Good bets place the current economic upswing at a point of being about to burst and swing back down. Which is a semi common thing, ups and downs of the markets.

There is a shortage of skilled workers though in the various trades. The last few years work has been very good with lots of new construction and jobs that just can’t be manned due to the existing manpower not being enough.

Regardless of that. Cost of living in general has been going up so higher wages make sense for all of the jobs. And when one unskilled industry does it, well the rest need to follow or their work force can and will seek greener pastures.


Definitely a calculated move by amazon though. I recall the articles about them axing stock options with this (though cash in hand vs promise of cash in stock is an easy choice for many), it also effectively silenced any rumblings of unionization in their workforce. Why go through that effort when once again, you’ve now got the cash in hand.
 

SilverSliver

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Saddest part of the "lowest unemployment rate" bullshit is that it only decreased because they gamed the counting criteria. Example, now if someone is unemployed long enough, beyond a certain point they stop being counted as unemployed.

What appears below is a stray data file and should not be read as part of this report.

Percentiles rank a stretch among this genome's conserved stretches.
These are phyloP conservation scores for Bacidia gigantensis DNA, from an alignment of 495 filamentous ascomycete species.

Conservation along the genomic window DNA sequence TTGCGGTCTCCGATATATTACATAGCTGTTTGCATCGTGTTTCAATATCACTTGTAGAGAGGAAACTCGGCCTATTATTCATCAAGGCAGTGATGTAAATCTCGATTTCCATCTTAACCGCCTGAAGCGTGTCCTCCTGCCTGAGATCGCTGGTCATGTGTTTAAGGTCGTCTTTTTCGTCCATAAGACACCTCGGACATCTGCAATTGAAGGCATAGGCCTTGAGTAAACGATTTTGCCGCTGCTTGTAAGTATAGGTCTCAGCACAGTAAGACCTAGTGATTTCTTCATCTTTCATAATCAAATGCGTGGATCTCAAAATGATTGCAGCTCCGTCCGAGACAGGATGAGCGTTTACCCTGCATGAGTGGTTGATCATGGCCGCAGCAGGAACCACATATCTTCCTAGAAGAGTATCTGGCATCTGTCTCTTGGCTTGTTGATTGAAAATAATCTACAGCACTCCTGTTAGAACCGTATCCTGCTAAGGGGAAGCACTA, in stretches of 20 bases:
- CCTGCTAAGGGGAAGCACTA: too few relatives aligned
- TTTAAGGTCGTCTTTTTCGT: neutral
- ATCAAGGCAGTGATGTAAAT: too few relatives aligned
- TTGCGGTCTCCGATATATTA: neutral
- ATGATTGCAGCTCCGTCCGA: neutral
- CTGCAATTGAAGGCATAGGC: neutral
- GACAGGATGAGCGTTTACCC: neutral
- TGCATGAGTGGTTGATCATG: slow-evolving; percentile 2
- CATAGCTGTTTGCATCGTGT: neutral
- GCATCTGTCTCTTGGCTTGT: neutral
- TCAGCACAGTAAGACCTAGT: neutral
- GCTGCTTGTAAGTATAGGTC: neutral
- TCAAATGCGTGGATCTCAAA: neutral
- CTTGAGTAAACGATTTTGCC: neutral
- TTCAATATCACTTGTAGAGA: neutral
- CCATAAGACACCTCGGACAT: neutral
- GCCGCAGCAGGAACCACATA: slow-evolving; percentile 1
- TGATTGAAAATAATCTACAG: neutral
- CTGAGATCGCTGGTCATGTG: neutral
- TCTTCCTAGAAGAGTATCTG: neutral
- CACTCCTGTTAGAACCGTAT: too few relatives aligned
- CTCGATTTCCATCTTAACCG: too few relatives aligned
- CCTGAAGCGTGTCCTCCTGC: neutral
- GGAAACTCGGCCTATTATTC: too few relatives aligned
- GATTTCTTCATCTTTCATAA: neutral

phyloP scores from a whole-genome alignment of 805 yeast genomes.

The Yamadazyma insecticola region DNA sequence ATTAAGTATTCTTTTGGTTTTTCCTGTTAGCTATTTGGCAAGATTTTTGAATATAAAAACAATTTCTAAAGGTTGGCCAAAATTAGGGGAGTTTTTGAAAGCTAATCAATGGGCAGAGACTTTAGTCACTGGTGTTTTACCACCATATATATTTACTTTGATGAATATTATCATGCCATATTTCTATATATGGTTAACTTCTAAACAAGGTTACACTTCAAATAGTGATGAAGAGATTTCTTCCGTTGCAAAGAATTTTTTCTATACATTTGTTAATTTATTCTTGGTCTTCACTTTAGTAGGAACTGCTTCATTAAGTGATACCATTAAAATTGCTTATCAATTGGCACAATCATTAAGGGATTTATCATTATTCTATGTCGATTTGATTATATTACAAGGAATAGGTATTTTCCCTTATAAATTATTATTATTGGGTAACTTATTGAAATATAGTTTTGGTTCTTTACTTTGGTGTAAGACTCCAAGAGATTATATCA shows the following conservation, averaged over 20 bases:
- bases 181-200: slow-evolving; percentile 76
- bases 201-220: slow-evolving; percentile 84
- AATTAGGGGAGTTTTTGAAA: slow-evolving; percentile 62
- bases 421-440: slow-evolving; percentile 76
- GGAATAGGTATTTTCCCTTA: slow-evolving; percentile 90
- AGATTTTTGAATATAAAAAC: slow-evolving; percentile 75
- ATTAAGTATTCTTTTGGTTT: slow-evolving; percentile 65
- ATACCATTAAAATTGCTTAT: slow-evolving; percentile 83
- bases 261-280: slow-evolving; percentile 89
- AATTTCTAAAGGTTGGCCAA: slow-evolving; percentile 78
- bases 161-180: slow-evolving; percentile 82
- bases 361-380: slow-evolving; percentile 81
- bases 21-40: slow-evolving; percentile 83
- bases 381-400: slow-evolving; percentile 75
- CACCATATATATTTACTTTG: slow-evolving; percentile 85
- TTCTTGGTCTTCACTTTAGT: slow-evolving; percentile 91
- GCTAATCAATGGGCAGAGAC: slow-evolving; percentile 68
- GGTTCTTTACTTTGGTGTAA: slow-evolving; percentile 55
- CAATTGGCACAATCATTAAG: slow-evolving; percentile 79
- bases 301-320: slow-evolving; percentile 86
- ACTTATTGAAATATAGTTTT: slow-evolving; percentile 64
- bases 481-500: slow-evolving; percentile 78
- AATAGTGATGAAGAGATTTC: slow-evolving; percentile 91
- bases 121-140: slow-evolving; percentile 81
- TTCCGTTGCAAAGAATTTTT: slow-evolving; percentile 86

The counting criteria was gamed during the Obama years to make unemployment not look as bad as it really was. They are still using the same methodology. Not saying it's not misleading, because it is.
 

GlowingGhoul

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Saddest part of the "lowest unemployment rate" bullshit is that it only decreased because they gamed the counting criteria. Example, now if someone is unemployed long enough, beyond a certain point they stop being counted as unemployed.